In just one year, Generation Z will account for a quarter of the workforce. Check out the latest blog post from our summer interns, Kylie Mihok and Holly Lippman. As members of Gen Z, they share their insights on what their generation is expecting from their future employers.

How many times a week or even a day do you hear something about Millennials? Companies are constantly targeting this demographic, however, while everyone is buzzing over this age group, Generation Z is silently growing to huge proportions.  Consulting firm BridgeWorks estimates that Gen Z accounts for 61 million people in the U.S., a number that’s already larger than Generation X and two-thirds the size of the baby boomers. The oldest members of Gen Z are entering the workforce, making up 20% of the workforce by 2020 and 75% by 2030. Our names are Kylie and Holly, we are summer interns at Lucky Forks and we are a part of that 20% that is joining the workforce next year. We are excited to be involved at a company that is devoted to making a difference in the evolving workforce. Gaining experience in this industry is showing us what we and many people of our generation are expecting from future employers. The harsh reality is that only 18% of employers are ready for us.

Our generation expects social impact to be a top priority within a corporation. Social impact is defined as being the steps that a business takes in order to better the environmental, social, and economic factors within their workforce. The positive practices that a company undergoes creates a higher quality workplace for employees to excel in. Corporations can participate in these responsibilities by developing ecological efforts, knowing the value of donating services to non-profit organizations, forming a strong social environment, and finding volunteer events that are fitting to the employees. Nine out of ten Gen Z members expect their employer to address these social and environmental issues. These issues have become so valued in the workforce that many Gen Z members use it as a make it or break it factor when interviewing with their future companies.

Kylie’s Expectations:

As I look forward to entering the workforce, one of the most important factors I am looking for within a company, is the alignment of employee values and actions. Up until recently, executives would choose a non-profit organization or a volunteer event that pertained to them, without consulting with the rest of the company. This disconnect caused some employees to not attend these events. As a member of Generation Z, I believe we are looking for companies who have an entire department or a group of employees devoted to social responsibility. This group would understand the values and important interests of their employees. When the company decides that those issues are important to them, they would be able to create an extremely beneficial social responsibility plan. With this plan in place, the company would be able to make the issues of their employees their social responsibility. Doing so would create a sense of pride for the employees making the environment and culture of the company greater than just profit. These are characteristics I intend to focus on when I look for a position after college graduation.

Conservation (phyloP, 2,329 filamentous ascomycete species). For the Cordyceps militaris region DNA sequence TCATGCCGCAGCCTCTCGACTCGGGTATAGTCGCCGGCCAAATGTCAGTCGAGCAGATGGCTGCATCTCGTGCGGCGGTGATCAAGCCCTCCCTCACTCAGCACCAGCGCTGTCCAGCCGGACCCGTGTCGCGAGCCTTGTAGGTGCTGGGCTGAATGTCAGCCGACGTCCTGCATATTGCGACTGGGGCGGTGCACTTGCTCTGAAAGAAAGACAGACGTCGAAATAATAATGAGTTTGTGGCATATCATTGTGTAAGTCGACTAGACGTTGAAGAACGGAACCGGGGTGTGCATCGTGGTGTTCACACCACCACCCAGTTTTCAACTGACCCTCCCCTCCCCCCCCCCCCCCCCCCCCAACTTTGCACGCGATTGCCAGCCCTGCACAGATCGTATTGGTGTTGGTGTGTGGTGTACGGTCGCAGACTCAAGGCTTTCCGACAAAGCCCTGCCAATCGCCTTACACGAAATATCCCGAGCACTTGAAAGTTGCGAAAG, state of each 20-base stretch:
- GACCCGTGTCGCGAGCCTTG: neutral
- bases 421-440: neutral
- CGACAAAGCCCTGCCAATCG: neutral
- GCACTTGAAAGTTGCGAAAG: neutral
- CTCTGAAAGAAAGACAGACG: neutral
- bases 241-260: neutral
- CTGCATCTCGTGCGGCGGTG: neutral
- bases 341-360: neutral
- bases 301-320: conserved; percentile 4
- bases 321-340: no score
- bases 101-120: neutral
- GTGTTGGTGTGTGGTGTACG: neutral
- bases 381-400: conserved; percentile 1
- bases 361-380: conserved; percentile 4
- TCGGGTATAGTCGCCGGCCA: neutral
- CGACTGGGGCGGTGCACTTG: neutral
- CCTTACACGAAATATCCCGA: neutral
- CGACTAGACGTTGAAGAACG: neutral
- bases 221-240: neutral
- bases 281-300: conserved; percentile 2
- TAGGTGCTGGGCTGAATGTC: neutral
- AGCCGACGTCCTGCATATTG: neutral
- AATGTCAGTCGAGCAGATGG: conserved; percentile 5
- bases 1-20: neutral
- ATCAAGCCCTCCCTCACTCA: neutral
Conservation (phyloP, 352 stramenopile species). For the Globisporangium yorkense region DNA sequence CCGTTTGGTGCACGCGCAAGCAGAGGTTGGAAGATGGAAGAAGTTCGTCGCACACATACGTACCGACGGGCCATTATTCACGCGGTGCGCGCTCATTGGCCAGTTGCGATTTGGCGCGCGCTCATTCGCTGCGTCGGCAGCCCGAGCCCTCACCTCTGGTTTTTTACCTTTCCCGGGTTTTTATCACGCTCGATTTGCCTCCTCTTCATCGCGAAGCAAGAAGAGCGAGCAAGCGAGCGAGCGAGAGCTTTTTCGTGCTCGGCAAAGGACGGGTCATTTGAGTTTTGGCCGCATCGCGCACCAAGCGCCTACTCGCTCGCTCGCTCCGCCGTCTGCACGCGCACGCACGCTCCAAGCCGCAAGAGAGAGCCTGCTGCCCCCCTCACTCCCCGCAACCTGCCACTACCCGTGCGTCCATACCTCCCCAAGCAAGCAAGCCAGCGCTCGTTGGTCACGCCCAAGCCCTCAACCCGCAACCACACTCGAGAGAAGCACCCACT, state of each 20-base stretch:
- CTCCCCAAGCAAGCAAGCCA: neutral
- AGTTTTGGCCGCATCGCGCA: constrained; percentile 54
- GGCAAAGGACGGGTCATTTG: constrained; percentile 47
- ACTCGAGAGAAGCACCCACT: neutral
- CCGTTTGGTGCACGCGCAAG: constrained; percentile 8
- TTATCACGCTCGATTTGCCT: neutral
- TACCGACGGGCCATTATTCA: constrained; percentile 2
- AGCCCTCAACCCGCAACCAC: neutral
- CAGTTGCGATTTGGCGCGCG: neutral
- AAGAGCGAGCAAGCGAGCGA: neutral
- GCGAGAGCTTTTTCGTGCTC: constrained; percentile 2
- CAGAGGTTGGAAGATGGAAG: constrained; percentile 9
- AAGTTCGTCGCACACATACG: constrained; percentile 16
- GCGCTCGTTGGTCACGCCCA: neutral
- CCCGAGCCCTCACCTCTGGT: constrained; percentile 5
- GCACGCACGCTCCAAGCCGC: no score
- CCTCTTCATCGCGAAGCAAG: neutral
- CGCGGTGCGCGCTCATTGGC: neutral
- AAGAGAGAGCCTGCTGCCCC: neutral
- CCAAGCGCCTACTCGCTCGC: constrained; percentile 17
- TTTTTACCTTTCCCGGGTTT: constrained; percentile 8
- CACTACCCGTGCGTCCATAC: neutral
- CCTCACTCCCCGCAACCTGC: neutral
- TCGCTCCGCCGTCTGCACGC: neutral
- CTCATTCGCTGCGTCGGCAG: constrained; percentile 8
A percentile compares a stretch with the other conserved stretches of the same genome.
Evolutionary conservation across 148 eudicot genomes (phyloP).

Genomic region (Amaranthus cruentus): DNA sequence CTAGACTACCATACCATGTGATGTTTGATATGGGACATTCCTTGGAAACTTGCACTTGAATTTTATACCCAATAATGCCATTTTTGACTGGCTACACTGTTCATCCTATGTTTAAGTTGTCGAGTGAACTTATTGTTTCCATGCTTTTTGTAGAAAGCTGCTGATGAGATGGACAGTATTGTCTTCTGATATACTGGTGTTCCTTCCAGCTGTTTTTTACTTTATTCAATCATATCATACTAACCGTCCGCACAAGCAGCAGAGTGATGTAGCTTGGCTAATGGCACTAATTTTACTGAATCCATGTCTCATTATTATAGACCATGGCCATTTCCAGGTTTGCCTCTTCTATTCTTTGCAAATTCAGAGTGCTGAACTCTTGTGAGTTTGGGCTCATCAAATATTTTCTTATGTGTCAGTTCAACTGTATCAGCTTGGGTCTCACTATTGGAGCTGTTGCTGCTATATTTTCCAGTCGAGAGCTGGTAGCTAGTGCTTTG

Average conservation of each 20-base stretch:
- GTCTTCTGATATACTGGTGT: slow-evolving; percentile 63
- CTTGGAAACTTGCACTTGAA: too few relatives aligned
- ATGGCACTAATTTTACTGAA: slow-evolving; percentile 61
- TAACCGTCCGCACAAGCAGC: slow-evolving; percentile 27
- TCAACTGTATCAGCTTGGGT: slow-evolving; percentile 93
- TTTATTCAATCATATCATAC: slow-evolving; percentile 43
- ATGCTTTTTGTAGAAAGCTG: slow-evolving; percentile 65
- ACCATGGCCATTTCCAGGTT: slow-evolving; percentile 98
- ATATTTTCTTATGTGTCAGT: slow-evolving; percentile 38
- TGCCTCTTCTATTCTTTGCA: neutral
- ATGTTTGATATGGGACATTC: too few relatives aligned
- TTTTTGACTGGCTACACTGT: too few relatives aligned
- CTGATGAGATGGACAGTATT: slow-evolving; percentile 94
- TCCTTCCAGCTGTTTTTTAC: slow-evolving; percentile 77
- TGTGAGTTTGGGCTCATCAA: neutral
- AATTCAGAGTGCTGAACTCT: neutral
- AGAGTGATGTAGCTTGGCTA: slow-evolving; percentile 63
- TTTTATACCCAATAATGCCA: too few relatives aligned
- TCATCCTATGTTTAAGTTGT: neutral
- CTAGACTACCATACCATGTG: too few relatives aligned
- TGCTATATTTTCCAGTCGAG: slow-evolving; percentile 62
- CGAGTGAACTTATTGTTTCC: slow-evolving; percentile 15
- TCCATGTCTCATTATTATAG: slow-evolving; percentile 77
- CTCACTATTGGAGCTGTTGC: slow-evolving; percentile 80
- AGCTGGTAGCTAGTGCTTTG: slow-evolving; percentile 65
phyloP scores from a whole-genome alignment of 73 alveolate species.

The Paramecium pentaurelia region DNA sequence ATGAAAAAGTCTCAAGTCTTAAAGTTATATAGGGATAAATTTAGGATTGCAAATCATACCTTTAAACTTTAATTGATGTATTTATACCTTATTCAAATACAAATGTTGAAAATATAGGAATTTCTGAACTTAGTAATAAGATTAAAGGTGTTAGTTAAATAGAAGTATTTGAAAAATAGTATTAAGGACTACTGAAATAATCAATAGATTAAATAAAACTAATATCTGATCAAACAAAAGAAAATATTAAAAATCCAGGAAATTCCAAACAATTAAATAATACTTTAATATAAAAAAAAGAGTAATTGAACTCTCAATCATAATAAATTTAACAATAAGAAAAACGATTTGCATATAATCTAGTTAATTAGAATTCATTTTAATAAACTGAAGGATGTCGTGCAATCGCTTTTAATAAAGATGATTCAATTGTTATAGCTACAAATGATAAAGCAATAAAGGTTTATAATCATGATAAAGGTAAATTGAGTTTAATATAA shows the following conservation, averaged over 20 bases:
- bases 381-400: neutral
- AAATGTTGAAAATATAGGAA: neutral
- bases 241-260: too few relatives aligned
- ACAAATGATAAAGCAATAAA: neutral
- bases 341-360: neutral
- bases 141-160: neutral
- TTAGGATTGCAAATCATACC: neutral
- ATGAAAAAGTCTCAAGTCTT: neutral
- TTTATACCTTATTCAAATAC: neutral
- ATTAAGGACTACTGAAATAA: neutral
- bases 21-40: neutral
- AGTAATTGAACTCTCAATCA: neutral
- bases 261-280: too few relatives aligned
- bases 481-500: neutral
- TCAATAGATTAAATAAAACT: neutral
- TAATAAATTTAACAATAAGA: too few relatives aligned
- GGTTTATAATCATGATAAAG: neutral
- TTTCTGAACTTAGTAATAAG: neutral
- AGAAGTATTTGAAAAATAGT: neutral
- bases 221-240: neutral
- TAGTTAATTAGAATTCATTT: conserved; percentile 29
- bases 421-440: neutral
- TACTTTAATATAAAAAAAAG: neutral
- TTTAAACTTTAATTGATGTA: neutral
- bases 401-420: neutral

Holly’s Expectations:

When I am interested in a company, like most people, I do basic research on the company. I go on Glassdoor and do a standard search to see the starting salaries, read the reviews on the company culture and see the pros and cons of the company. However, I don’t just stop there, the very next step I take (and the step I consider the most important) is pull up the company’s annual corporate social responsibility plan. I read through it and ask myself, “do my values align with this particular company’s values?”. If a company’s values do not align with my values or if a company does not even have a corporate social responsibility report published on their website, I re-consider sending my resume in. I’m looking for more than flashy perks, yes free food, ping-pong tables and pet friendly offices sound great, but I am looking for something way deeper.

Throughout the research I’ve done on potential employers, my favorite CSR initiatives have come from Marriott. Marriott does an incredible job picking values and causes that are fitting for not only their company but also employees. Marriott’s CSR campaign is called “Serve 360: Doing Good in Every Direction” and their initiative themes all come from the letters on a compass: Nurture, Empower, Sustain and Welcome. Not only is the plan creative and fitting for a company in the hospitality and travel industry, but it’s impactful. Marriott ensures effectiveness by aligning each value with a measurable UN Sustainable Development Goals.

Marriott is ahead of the curve, it is so important for more companies to be focusing on these matters. However, the reality is, 77% of companies know that social responsibility is important, but 56% of companies are not invested in or focused on developing initiatives. Companies need to get ready for this shift, my generation is beginning to take over the workforce and we expect our employers to address social and environmental issues.

Conclusion So, how can you make sure your company is ready for this shift?

  1. Don’t focus only on showing off the flashy perks of your office but start promoting your company’s values and what you do to make the world a better place.
  2. Find a non-profit to collaborate with that aligns with your company’s mission and values where your impact can really be felt.